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Seized rhino horns are displayed at a customs office in Hanoi in March 2017. (AFP/Getty Images)

Kenyan man extradited, charged in New York for trafficking elephant tusks and rhino horns

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NEW YORK (AP) — A man charged with conspiring to smuggle tons of elephant ivory and rhinoceros horns was extradited Monday from Kenya to the United States, where he pleaded not guilty to multiple charges.

Manhattan U.S. Attorney Audrey Strauss announced the arrival of Mansur Mohamed Surur to face a federal court indictment charging him with conspiring in the illegal poaching of over 35 rhinos and more than 100 elephants. The 190 kilograms (420 pounds) of rhinoceros horns and 10 tons (9 metric tons) of elephant ivory were valued at more than $7 million, authorities said.

Strauss said Surur and the criminal enterprise he was part of were responsible for the illegal slaughter of the animals, which are endangered.

Surur, 60, was arrested by authorities in Mombasa, Kenya, last July, after law enforcement agents on July 17, 2018, intercepted a package containing two rhinoceros horns sold to a law enforcement operative who posed as a Manhattan-based buyer.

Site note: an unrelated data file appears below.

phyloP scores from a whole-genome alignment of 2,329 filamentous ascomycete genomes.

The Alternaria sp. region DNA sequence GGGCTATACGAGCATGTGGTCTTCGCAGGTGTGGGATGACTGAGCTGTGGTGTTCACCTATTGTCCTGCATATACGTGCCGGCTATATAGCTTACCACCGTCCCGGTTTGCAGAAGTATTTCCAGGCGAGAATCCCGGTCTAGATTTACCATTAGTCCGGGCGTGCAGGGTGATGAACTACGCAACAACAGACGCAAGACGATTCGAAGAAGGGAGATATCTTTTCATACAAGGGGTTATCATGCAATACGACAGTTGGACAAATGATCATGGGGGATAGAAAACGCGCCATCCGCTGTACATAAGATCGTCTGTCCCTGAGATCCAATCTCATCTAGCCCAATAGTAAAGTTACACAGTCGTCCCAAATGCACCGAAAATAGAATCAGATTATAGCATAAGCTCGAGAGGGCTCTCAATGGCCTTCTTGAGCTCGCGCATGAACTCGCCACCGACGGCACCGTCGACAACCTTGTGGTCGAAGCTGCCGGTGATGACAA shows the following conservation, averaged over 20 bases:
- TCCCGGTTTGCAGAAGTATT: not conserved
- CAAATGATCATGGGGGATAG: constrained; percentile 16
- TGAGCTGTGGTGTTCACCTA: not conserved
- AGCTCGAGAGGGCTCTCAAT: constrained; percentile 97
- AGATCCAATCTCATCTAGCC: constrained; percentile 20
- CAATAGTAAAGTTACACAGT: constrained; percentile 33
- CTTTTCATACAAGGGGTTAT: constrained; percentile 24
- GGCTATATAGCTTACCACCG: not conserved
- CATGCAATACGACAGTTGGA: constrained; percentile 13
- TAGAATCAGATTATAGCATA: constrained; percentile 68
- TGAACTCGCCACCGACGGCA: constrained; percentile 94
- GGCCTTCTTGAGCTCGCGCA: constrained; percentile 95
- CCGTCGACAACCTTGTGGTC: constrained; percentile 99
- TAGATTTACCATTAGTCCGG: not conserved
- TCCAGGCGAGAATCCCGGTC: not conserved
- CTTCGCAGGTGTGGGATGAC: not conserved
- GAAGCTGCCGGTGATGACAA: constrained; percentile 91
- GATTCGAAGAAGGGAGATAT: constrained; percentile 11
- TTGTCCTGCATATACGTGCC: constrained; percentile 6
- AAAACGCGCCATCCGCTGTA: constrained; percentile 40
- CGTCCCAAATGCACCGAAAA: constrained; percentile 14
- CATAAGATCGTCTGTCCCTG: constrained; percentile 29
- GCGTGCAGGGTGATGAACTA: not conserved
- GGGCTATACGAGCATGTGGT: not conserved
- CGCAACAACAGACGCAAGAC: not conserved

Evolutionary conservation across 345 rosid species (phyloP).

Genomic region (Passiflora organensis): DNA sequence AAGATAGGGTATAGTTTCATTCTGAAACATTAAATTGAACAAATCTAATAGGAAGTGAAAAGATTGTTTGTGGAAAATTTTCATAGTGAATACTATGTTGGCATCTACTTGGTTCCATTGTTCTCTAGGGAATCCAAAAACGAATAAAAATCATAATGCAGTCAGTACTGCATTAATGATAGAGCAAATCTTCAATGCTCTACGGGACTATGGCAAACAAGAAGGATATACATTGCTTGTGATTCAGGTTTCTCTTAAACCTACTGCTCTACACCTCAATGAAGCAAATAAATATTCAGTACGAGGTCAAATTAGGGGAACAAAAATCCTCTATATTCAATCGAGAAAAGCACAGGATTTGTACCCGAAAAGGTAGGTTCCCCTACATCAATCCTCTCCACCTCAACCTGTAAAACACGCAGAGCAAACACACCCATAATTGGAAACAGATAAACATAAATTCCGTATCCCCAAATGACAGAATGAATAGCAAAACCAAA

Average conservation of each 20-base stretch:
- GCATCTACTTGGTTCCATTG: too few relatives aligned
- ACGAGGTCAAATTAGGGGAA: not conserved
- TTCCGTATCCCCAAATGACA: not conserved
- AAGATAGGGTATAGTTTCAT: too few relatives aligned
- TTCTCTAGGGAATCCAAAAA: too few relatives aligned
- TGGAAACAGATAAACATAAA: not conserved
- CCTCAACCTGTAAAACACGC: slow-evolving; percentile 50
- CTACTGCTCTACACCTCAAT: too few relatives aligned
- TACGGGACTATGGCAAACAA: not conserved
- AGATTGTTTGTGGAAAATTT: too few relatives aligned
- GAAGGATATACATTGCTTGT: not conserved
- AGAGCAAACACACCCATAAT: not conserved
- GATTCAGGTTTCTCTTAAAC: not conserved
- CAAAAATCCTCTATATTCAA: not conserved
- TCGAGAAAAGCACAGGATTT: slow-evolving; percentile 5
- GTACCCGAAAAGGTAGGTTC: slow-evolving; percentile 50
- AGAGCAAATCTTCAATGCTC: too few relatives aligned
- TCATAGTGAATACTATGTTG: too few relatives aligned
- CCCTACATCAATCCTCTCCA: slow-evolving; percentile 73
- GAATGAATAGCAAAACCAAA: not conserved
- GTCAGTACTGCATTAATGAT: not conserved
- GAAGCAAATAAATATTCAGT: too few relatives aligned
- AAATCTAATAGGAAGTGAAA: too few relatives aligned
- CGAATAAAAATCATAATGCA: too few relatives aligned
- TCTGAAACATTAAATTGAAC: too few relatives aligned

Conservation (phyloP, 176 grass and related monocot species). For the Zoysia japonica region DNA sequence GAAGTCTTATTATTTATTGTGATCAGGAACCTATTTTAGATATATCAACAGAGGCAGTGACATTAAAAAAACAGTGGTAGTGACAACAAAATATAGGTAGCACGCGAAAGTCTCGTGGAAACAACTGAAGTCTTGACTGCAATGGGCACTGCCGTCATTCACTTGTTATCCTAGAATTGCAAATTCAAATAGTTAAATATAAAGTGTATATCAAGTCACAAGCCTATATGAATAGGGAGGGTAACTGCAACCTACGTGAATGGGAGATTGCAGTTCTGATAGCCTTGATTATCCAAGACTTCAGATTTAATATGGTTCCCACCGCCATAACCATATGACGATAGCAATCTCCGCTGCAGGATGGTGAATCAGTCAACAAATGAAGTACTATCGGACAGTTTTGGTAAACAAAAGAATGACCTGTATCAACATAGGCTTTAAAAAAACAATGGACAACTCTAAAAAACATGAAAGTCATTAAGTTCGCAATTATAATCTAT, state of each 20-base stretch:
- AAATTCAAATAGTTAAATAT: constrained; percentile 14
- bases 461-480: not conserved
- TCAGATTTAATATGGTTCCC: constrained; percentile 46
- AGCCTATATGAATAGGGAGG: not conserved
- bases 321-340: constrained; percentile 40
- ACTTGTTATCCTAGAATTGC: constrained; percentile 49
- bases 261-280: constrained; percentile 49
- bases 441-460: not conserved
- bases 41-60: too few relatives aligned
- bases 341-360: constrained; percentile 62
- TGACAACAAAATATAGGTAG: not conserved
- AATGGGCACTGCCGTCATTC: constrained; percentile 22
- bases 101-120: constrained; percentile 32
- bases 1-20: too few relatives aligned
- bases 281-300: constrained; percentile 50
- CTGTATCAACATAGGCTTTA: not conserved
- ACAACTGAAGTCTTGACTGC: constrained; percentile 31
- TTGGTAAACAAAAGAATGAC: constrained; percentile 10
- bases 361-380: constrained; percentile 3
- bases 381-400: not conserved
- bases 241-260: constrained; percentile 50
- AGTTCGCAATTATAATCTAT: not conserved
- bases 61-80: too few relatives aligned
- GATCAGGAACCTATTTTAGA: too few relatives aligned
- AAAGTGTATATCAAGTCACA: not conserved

According to court papers, Surur and co-defendants exported and agreed to export the rhinoceros horns and elephant ivory to foreign buyers, including some in Manhattan.

When they were shipped, the rhinoceros horns and elephant ivory were sometimes hidden in pieces of art such as African masks and statues, authorities said.

The defendants received and deposited payments from foreign customers that were sent in the form of international wire transfers, some of which were sent through U.S. financial institutions, the indictment said.

At an initial appearance before a magistrate judge, Surur pleaded not guilty. He was detained without bail. A message seeking comment was sent to his attorney.

Surur was charged with conspiracy to commit wildlife trafficking, wildlife trafficking, conspiracy to commit money laundering and conspiracy to distribute and possess one kilogram or more of heroin. The last charge carries the potential for life imprisonment and a mandatory minimum sentence of 10 years in prison.

Two co-defendants were brought to the United States last spring to face charges. A fourth individual is a fugitive.

About Charles Igbinidu

Charles Igbinidu is a Public Relations practitioner in Lagos, Nigeria

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